Simon Taylor: I think the difficulties and the positives are sides of the same coin. Ego is the thing that helps drive you forward. You make your work, your identity, develop how you like to see yourself. But the impression you have of yourself is also the thing that gets in the way, it restricts how you interact. We all do it. But fortunately we could see it, so time went by quite well. The other difficulty is how you grow as a person as you get more experience, what becomes important to you and the impact of that on everyone else. Have kids, buy a place to live, spend time away and so on. These are important realities that have to be reconciled. That’s also part of the conversation we were having.
John Warwicker: It’s like any family. There are positive moments and there are negative ones but at its core there’s an emotional bond and common approach. But sometimes you have to leave home, for any number of reasons. Personal situations change and one’s centre of gravity is moved elsewhere.
Michael Horsham: Friendship enables honesty and support. Sometimes honesty can be painful and that engenders more support. Friendship love tends to grow out of respect and I had, and still have, huge respect and love for the quality of the work, the quality of the ideas, and of course the people.
Dirk van Dooren: I think that when you are with a group of people you tend to gravitate towards the ones you connect with on a deeper level. In my case, it was Graham Wood. We shared a desk and also a sense of childlike wonder, openness and experimentation.
It’s also tough because there are bound to be fallings out and misunderstandings, some individuals being successful etc. All very human things.
How to build a collective future creative industry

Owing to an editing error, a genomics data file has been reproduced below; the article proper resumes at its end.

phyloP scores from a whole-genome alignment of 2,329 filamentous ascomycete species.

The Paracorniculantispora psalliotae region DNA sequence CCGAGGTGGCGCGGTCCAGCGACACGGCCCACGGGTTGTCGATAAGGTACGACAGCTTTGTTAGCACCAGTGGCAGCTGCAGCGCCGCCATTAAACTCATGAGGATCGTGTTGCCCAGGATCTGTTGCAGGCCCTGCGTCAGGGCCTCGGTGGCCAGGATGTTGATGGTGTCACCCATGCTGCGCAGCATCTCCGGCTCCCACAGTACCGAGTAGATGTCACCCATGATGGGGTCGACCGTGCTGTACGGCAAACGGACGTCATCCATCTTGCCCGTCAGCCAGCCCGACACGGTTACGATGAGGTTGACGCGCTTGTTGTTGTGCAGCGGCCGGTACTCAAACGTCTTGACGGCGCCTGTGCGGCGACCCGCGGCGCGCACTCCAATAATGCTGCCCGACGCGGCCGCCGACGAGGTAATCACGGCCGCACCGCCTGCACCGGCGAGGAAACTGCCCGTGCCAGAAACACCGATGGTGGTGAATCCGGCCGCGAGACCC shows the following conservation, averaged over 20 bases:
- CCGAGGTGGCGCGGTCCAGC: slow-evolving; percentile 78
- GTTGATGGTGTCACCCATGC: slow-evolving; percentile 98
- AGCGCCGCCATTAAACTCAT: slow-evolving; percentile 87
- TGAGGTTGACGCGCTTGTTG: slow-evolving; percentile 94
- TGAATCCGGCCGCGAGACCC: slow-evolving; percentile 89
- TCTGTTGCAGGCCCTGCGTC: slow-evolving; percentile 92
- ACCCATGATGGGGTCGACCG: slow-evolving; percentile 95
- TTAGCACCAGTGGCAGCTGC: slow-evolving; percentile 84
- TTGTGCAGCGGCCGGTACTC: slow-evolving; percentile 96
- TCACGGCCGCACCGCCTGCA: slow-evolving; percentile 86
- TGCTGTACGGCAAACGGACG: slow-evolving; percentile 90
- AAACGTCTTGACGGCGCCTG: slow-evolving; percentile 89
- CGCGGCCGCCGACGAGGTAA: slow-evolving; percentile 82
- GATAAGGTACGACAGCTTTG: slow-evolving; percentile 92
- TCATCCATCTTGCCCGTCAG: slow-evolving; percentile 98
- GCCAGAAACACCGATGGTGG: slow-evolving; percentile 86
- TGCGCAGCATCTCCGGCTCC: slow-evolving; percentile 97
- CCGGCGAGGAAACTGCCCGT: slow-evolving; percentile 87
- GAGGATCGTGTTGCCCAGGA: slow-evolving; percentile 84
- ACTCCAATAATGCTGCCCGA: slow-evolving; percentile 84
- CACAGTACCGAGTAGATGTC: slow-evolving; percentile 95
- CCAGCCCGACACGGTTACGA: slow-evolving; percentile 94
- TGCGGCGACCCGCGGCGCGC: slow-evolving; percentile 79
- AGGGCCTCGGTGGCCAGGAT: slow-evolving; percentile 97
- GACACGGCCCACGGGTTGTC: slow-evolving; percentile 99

Steve Baker: Keep your overheads as low as possible and keep the percentage of fees that the creatives get as high as possible. This gives the creatives the freedom to choose jobs where they can do their best work, which will enhance your portfolio and showreel, and that attracts better opportunities. Also, give the creatives who contribute to the company a percentage of it. This has two main benefits: when they work for very little (or nothing in the case of work on spec), but make great work, that contributes to their own company. Also, if they own a part of the growing reputation they hold some ownership of the original work, rather than just being paid to supply work that they have no residual ownership of – because that way drains the soul.
Michael Horsham: What is lacking is the culture of ideas and the idea that you should break the mould, use the analogue, do what you do with love, hone your craft. Some students still survive art school and they tend to be the ones who go on to do interesting things. But, rising student numbers don’t help, and neither does the idea that you don’t have your own studio space to leave stuff up, explore and make a mess! Potential employers I spoke to wanted engaged, surprising work and people, not 60 people a year who’ve all been taught the same methods, vocabulary and ideas.